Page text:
Google Australia is on the hunt for local talent to tackle new technology at its first research centre based in the local market as part of a $1 billion investment pledge.
The tech giant launched its Digital Future Initiative on 16 November, describing the $1 billion injection as a five-year investment in Australian infrastructure, research and partnerships that aims to strengthen local capabilities, support jobs and help build Australia’s digital economy for the future.
With the initiative’s launch comes the introduction of Google Research Australia – the company’s first ever research hub in Australia.
Partnering with the research community across the country and Google Research hubs around the world, Google plans to build a team of local researchers and engineers to explore ways artificial intelligence (AI) can help tackle issues that are important in Australia and further afield.
According to Mel Silva, Google Australia and New Zealand managing director, the company is on a hiring drive to recruit the talent needed to fill its new research hub with the skills needed to achieve its goals.
“We’ve got a couple of research hubs based around the world,” Silva said during a press conference. “This is the first in Australia. We’re hiring a team of local researchers and engineers based locally...to think about what sort of fundamental problems they want to solve.”
Part of the stated goal of the investment and the initiative driving it is to develop homegrown technology in Australia from which locals can benefit.
Larry Marshall, CEO of CSIRO, Australia's national science agency, also attended the launch of the Digital Future Initiative along with Prime Minister Scott Morrison and Silva. He noted that Australian innovation has sometimes resulted in limited returns for Australians.
Referring to CSIRO’s role in developing Wi-Fi technology, Marshall suggested that although Australia has made some financial returns from the technology, the lion’s share of the benefits, including jobs arising from the manufacture of Wi-Fi hardware, have been realised in overseas markets.
“CSIRO solves Australia’s greatest challenges through innovative science and technology, but our partnerships with industry are what makes those solutions real – because when industry innovates Australia grows,” Marshall said.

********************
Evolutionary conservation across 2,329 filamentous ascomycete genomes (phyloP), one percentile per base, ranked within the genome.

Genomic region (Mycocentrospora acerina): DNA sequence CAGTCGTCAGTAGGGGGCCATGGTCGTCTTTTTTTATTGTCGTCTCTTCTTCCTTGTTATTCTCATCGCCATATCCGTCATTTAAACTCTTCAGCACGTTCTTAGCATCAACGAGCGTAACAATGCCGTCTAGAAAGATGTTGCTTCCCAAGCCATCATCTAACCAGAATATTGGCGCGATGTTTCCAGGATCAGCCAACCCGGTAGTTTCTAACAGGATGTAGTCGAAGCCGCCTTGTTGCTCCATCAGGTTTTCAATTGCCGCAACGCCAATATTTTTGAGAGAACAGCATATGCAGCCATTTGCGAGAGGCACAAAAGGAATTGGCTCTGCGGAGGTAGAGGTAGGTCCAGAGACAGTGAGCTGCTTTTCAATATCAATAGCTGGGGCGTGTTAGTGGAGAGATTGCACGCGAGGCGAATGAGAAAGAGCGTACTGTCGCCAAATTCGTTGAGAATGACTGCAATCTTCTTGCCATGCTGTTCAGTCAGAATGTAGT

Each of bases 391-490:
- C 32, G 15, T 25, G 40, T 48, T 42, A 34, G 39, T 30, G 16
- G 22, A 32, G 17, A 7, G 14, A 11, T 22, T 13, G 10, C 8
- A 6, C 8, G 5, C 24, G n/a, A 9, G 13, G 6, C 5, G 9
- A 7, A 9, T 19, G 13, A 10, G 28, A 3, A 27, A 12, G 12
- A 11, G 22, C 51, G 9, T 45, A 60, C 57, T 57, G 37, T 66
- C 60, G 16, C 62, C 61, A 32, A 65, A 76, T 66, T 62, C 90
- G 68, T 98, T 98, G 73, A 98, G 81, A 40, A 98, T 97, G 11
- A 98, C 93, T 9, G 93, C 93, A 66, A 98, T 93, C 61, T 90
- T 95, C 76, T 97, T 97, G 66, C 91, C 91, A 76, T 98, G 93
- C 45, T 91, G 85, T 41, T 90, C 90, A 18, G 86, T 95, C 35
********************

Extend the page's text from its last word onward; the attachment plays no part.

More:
“CSIRO’s science makes life better for every Australian and when amplified by Google’s Technology it will catalyse collaborative projects across our entire national innovation system, driving opportunity for businesses of all sizes across every market,” he added.
As part of Google’s commitment under the initiative, it is investing in a multimillion-dollar partnership with CSIRO, to tackle challenges like natural hazard management, energy and protecting our precious Greater Barrier Reef.
Through this partnership, Google claimed it was exploring AI solutions to help the CSIRO analyse underwater images of crown-of-thorn starfish (COTS) – a species that feeds on coral and is threatening the reef.
More broadly, Google said it was partnering with the research community across the country, along with Australian organisations, to apply new technology solutions to “urgent challenges” faced by the country today.
“The Digital Future Initiative is about bringing significant technology resources and capabilities to Australia, investing in the infrastructure that benefits people and businesses, and helping the best talent thrive here,” Silva said.
“A strong digital future creates opportunities, improves the everyday and enables the extraordinary – and we’d love to help Australia and Australians make the most of the opportunity and build for tomorrow,” she added.
At the same time, Google said it would continue to invest in cloud infrastructure to help build a “digital-first future” in Australia and work to provide Australian businesses with a secure and robust platform for business transformation, faster innovation and growth.
Google’s newfound support for, and from, Australia and its government comes amid the same year that Silva warned the company may have to restrict certain services to Australians if the federal government pushed ahead with plans to introduce a news media bargaining code, which would force the internet giants to pay news publishers for linking to their sites.
Google would have “no real choice” but to cut Australian users off entirely from its flagship search engine, Silva told a parliamentary committee at the beginning of the year.
Late last year, in an open letter, Silva said: "You've always relied on Google Search and YouTube to show you what's most relevant and helpful to you. We could no longer guarantee that under this law.”
The proposed law "wouldn't just impact the way Google and YouTube work with news media businesses -- it would impact all of our Australian users" she wrote.
Google's posturing even saw arch-rival Microsoft step in to fill the vacuum should the former make good on its warning to restrict its search offering for Australians.
Microsoft president Brad Smith said in February that the company wanted to ramp up investment into its Bing search offering to make it “comparable” to its competitors.
While Smith made no mention at the time of Google specifically, it was clear that Microsoft was positioning itself to swoop in and pick up local search-related ad dollars should Google have gone ahead with its threat to cut off Australian users to its search engine.
Now, the very public spat with the government appears to be water under the bridge, with Silva talking up a new era of cooperation and collaboration with Canberra.
“I think we can look forward to working collaboratively with government as new regulatory frameworks emerge...we want to make sure we have good constructive relationships with the government,” she said.